However, he often sketched animals and, of course, inhabitants of the Far North, those who are called small-numbered native peoples according to geographic and ethnographic vocabulary. Sketches of the shoreline were made during sailing that is why speed and accuracy of a work were essential for the artist (until the mid-20 th century such artists were called “coastline sketch artists”). The story is supplemented by amazingly beautiful and fine traditional decorative and applied art pieces – carved and engraved ivory (bone). Household items and the Chukchi baidara present both national colour of the natives in the Far North and their unique and diverse traditions.
- Last Updated on Thursday, 08 October 2020 11:33
People made all kinds of experiments to be able to fly! They invented so many things! Thirst for the sky is reflected in myths and legends. e.g., about Icarus. The greatest minds struggled for the concept of flight. Thousands of years went by and only in 1783 the wish to ascend to the clouds came true. The Montgolfier brothers Joseph-Michel and Jacques-Étienne achieved humanity’s dream and built the first air balloon named after the inventors – the montgolfier. So, starting from June 5, 1783, people kept flying to the sky. Over the centuries we have forgotten how the things started. Modern airplanes have erased memories of the first aircraft and the people who risked to set off to the first journey in the air. But the museum is the very place where it is possible to turn time back, travel centuries in the past and see the balloon created by the famous French. A small but very “airy” and beautiful exhibition This Is How It Is Possible To Reach for the Stars is displayed on the first floor at the permanent exhibition Depth. The air balloon model (1:24), the Montgolfier brothers’ portraits and the first “pilots” as well as diverse artifacts present an amazing story of conquering the sky by human and much more.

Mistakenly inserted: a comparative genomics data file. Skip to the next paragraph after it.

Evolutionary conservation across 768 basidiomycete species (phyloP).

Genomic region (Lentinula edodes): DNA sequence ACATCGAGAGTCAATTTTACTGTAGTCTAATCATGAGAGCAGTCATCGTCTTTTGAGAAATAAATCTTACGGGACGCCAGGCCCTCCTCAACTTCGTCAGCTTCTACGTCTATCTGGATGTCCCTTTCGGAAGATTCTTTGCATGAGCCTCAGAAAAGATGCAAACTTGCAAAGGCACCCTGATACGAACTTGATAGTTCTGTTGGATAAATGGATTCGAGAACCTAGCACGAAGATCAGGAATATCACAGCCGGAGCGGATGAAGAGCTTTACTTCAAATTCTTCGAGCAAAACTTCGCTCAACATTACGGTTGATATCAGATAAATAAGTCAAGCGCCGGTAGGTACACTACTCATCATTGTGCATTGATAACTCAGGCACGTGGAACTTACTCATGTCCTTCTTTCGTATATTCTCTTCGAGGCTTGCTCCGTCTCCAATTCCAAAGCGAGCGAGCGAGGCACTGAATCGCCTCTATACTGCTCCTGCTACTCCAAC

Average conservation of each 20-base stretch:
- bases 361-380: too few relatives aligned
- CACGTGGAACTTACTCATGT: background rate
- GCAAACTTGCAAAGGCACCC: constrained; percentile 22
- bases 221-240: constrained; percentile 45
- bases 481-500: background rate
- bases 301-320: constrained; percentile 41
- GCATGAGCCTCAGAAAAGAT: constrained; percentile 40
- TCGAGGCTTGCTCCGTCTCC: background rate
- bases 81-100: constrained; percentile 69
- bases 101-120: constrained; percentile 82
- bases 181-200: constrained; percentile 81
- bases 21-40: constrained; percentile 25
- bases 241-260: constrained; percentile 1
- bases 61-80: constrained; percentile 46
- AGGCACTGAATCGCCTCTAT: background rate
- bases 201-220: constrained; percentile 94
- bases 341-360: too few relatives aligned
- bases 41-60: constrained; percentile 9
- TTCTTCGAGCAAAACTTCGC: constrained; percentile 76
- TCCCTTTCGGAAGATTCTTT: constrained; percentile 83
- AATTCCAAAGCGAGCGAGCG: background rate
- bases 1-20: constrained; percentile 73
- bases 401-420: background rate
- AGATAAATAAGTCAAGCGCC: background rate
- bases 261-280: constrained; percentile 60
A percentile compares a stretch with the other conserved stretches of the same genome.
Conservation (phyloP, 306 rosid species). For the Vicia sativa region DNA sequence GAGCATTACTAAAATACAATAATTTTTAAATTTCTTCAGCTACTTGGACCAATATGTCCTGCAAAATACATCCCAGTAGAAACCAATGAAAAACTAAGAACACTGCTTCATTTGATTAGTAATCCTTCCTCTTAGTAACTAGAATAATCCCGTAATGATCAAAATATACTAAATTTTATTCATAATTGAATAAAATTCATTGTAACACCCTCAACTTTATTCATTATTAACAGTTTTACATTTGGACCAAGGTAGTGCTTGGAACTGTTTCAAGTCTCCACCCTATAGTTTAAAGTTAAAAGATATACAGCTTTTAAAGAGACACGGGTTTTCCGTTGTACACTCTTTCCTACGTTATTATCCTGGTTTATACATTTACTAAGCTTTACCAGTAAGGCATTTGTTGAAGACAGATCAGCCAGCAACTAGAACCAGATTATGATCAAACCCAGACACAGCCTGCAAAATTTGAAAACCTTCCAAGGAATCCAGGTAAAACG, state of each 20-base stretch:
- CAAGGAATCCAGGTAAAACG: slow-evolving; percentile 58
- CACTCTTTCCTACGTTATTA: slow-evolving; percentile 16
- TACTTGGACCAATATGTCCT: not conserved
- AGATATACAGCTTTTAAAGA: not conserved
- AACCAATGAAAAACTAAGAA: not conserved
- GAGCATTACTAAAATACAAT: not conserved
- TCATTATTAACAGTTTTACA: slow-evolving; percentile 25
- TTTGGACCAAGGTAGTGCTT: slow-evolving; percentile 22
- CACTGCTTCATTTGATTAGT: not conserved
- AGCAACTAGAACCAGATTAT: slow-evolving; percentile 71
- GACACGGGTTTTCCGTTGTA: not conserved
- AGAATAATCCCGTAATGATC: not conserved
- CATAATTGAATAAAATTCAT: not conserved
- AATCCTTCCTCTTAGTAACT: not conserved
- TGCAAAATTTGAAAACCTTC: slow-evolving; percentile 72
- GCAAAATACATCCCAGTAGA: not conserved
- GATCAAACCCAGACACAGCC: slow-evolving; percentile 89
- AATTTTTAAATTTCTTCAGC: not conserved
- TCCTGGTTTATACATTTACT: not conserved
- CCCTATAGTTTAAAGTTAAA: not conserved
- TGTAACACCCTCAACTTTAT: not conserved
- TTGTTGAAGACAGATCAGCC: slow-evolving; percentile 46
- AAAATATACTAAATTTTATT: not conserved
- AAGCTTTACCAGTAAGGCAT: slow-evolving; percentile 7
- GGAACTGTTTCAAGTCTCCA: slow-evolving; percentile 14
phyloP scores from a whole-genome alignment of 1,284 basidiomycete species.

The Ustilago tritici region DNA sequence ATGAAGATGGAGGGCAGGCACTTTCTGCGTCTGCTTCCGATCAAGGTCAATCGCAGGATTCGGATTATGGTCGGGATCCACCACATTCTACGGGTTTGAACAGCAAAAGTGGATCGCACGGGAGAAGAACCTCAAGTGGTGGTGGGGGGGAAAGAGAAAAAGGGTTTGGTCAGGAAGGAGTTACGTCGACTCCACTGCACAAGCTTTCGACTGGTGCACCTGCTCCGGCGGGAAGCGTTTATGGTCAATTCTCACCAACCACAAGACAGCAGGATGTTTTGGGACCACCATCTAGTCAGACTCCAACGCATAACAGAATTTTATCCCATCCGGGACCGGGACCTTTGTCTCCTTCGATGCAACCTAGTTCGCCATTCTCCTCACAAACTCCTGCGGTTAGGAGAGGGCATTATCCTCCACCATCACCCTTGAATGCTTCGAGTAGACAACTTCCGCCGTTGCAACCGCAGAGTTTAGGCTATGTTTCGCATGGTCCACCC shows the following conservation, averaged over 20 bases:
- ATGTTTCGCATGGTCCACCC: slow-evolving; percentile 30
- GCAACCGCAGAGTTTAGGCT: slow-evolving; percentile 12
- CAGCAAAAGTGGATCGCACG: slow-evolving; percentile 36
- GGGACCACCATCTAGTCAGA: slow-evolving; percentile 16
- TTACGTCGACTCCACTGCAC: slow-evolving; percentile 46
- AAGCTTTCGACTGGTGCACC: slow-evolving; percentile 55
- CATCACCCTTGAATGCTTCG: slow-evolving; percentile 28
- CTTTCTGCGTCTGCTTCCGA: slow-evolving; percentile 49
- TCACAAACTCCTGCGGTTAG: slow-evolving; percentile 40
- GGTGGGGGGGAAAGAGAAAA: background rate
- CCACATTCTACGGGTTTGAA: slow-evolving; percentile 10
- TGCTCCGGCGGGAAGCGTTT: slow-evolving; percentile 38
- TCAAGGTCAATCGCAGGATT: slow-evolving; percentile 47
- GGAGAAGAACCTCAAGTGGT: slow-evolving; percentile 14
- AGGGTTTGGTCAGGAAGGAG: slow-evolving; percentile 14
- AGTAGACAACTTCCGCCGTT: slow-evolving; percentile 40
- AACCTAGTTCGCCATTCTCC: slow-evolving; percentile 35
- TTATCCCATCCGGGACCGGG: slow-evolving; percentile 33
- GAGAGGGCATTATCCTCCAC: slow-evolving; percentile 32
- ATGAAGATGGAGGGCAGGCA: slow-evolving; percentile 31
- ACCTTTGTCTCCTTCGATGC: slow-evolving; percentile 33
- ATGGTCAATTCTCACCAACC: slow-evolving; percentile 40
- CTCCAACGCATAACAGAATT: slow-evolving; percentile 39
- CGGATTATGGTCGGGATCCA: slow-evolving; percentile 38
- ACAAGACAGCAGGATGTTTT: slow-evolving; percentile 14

The exhibition tells about the first “aviators” and who paved the way to the stars.